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# Pipe slope

Member Posts: 61
I read from the forum that the pipe slope needs to be at least 1 inch for every 20 feet of piping.

Can someone explain the reasoning behind this?? And the consequence if less than this?

What if the supply line does not have enough slope (for example, 1-2 inch for 55 feet of piping)?

Thanks!!

• Slope

According to Dan in "The Lost Art of Steam Heating," the following slope (pitch) is necessary:

Main Counter Flow- 1inch in 10 feet.

Main Parallel Flow - 1 in 20 feet.

Laterals to radiators-  1/2 inch in 10 feet

The reason for the slope is so the condensate (water) will drain back to the boiler.

I always find that it helps to think of it as a long children's slide in a park with a steady stream of kids using it. If the slide has enough constant slope, the children will easily slide from on end to the other. However if slide has dips or flat spots, the children will slow down, bunch up and collide with each other. Condensate reacts to dips and flatspots the same way. In addition, due these "bunching up" and collisions,  the condensate reacts with the steam travelling in the top of the pipe and this causes water hammer.  The slope figures above  are what is considered necessary to maintain an problem free steady movement of the condensate back to the boiler. Less slope than these figures you're likely to encounter operating and water hammer problems.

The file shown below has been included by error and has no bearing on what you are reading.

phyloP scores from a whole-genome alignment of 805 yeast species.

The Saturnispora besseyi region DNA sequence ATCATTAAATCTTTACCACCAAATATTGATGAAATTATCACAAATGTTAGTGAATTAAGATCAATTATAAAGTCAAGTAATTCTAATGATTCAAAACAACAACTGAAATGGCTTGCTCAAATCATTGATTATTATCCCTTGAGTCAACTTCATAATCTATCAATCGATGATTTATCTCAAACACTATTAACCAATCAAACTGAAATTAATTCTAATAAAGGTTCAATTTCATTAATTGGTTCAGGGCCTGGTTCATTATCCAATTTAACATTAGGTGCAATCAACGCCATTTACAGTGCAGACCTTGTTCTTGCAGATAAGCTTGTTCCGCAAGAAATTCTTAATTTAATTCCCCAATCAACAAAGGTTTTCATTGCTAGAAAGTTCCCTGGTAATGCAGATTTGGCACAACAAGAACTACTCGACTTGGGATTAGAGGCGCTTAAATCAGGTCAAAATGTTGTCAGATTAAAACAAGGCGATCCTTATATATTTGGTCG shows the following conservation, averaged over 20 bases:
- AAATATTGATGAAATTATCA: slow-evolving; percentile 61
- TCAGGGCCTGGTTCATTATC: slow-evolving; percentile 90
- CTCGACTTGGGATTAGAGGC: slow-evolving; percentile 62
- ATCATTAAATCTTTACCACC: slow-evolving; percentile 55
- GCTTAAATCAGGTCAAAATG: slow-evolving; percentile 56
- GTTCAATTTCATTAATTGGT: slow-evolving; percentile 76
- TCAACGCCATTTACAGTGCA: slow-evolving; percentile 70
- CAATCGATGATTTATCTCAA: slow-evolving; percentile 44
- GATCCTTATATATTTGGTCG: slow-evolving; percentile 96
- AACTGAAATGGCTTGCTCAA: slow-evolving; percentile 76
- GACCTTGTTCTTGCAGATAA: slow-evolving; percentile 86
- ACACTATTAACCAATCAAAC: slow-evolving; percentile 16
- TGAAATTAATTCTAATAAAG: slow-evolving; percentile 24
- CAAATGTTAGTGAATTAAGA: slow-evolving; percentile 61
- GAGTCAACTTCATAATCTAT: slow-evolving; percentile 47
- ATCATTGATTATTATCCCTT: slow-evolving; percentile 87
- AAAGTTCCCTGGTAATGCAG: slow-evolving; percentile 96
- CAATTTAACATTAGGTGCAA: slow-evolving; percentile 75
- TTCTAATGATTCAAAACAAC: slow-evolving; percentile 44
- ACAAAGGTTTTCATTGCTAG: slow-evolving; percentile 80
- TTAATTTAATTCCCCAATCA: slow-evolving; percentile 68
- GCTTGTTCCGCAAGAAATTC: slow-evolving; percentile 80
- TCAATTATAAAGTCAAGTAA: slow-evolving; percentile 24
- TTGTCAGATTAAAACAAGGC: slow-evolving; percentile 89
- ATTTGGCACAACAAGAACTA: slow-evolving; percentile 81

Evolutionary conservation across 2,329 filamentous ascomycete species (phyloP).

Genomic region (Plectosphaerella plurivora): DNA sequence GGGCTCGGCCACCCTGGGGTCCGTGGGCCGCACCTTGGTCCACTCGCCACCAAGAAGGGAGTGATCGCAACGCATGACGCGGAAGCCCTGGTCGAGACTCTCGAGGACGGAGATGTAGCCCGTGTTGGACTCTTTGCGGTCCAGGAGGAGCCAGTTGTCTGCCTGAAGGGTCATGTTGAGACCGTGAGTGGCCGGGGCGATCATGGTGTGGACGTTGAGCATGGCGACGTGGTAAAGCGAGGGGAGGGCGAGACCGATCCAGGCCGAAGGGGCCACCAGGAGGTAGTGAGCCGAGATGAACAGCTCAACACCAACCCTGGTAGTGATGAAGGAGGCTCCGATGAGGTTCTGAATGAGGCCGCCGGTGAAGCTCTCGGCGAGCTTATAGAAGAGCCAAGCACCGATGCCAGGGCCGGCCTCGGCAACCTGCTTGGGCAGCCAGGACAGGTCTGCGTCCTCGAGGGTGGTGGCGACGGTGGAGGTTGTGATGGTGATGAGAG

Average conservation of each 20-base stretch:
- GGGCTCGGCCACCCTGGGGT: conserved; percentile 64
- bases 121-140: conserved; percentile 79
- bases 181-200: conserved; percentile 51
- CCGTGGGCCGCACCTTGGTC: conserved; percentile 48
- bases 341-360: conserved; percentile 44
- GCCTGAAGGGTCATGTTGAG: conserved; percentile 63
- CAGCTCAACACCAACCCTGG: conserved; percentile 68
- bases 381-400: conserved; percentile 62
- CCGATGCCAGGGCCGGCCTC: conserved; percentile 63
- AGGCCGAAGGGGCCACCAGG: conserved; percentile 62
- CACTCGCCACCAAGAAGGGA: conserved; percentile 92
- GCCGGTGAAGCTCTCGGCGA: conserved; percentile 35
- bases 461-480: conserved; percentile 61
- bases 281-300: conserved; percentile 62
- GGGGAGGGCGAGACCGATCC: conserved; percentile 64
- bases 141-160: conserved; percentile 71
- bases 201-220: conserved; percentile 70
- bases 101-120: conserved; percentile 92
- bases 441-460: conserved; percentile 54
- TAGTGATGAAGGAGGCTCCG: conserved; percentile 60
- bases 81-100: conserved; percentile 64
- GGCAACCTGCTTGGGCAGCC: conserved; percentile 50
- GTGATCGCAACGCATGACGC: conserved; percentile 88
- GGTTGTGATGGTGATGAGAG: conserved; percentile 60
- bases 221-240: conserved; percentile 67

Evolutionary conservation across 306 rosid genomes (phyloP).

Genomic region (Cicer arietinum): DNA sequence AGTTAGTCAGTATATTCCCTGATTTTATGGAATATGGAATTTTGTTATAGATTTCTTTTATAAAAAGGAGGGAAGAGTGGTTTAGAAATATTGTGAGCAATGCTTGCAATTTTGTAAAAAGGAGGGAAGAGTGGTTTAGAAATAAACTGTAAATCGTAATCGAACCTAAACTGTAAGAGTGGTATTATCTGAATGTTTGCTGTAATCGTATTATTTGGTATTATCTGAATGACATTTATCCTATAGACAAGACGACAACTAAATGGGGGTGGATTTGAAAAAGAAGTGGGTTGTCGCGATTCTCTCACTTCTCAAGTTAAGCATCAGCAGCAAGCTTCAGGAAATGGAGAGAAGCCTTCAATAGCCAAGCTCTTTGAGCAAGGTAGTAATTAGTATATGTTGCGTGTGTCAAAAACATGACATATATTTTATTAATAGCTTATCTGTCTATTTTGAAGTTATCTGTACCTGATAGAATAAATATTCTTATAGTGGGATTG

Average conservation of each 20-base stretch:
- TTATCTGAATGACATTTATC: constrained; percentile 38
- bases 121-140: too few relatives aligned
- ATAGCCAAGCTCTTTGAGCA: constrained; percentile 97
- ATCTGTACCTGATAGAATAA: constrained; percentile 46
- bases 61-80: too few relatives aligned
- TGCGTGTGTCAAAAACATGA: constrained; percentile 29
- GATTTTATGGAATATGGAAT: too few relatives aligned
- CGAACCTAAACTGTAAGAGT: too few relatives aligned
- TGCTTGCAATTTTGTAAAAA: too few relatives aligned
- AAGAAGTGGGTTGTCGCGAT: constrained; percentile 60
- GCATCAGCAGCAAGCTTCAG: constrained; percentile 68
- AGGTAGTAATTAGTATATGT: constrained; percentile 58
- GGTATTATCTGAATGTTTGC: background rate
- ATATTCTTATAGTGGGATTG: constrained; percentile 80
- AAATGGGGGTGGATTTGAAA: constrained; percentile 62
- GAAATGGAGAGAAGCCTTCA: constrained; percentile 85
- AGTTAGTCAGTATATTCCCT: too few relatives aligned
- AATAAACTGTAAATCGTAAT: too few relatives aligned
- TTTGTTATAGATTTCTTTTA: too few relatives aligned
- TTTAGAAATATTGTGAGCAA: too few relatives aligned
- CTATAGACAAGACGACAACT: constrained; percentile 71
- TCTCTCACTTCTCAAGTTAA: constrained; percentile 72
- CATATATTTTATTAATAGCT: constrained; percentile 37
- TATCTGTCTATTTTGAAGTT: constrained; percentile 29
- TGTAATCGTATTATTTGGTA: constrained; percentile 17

All of this is explained in great detail in "The Lost Art of......." so if you're considering making modifications I would strongly suggest you get a copy before doing anything.

- Rod
• Member Posts: 2,666
Pipe slope question.

I thought that for drain pipe the recommended slope was 1/4" per foot or 1" to 4 feet. So I was surprised at the recommendation of much shallower slopes for condensate return pipes. Perhaps the steeper slope for drain pipes is because of the need for solids to move along too. But I made a sink from plywood in my darkroom that has a slope of one inch in 8 feet and the water does not all drain out and I use a squeegy to get the last little bit out, and there are no solids involved.

So why do the shallower pitches work in steam systems? Do they allow for a little bit of water to remain at the bottom of the pipes?
• Member Posts: 17,080
Can't compare

sanitary waste drains with steam lines.  Apples and oranges.  The code requirements for sanitary waste drains are indeed there so that if there are solids, the velocities are high enough to move them.

The pitch for steam lines has been determined over the years -- more than a century -- to be adequate from the condensate to flow properly.  Note that counterflow has twice the pitch of parallel flow (and also note that a counterflow steam main should be a larger diameter).  If the pipes are installed and hung properly, no water should remain in them.  That's a big if: you would be astonished at how often I see both mains and returns with sags.